I'm a very private person, so I was concerned my dad would be too much in my business living so close by. My dad was a very social person, so he was concerned the pace of life would be too slow and make him age faster. While there was some compromise for both of us, we quickly adjusted, gave each other private space and private time, and learned to agree to disagree on a number of small matters. In return, we both benefited more than we thought we would from the arrangement.

My dad busied himself with building, painting, and repairs. And mowing. He loved to mow, and he kept the original 19 acres nicely manicured. He also developed a love for the beasties and volunteered to do most of the morning cleaning and watering, enjoying the routine of the labor as much as anything. Farm work kept him physically healthy and card games on the computer kept his mind sharp. More than anything, he was afraid to grow old.

He was 76 when he moved here. What I know because he told me regularly is that he never regretted making the move -- not for a single day. Knowing I had a small part in helping to make him happy made me happy. Plus, I got side benefits: my personal "handyman." Aside from keeping up the mowing, he built stalls, wired the barn for electricity, put up cross-fencing, and picked up the feed for the beasts. In fact, he was laying drainpipe to help correct a problem with my septic field when he had a heart attack.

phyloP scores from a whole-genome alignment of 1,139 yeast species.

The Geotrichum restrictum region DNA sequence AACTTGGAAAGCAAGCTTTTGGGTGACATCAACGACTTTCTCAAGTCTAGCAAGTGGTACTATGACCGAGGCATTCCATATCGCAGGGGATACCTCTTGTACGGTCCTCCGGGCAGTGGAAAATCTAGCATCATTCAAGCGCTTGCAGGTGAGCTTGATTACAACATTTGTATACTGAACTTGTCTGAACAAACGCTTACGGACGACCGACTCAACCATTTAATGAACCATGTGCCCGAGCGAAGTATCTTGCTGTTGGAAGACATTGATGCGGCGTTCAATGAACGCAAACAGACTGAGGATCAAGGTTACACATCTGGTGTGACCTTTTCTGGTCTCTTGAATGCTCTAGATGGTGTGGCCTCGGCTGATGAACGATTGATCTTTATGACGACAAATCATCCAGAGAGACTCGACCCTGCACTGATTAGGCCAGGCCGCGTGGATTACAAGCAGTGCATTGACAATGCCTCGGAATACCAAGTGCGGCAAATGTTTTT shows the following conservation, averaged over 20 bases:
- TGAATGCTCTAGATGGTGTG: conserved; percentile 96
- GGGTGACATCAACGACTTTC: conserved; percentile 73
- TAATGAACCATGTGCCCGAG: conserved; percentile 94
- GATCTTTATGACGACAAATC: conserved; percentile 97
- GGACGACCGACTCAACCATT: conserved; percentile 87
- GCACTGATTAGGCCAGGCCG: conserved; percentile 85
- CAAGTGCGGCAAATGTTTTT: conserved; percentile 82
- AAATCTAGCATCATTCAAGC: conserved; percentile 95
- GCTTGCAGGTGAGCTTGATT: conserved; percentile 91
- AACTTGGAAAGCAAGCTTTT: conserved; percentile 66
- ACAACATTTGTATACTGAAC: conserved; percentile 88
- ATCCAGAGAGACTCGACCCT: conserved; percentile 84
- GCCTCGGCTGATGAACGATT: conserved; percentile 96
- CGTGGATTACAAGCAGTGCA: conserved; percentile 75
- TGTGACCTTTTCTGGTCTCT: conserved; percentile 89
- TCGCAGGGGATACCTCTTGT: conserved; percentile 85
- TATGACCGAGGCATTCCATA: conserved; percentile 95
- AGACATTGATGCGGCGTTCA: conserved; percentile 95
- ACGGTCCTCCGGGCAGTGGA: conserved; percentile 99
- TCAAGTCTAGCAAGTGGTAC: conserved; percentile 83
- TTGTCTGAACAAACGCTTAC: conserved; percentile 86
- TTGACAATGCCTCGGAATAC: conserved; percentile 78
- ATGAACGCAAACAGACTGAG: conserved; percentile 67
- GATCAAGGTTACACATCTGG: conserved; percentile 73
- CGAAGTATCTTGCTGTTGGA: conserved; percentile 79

That was just over a year ago. He wound up having a quintuple bypass two days later. If the story ended there, he would have been back on the tractor in just a few weeks. In fact, in my neighborhood, bypasses are almost a rite of passage -- seems just about all the neighbors have had them. But his heart fibrillated a few days after surgery and dislodged a clot that found its way to his brain. The result: a devastating stroke.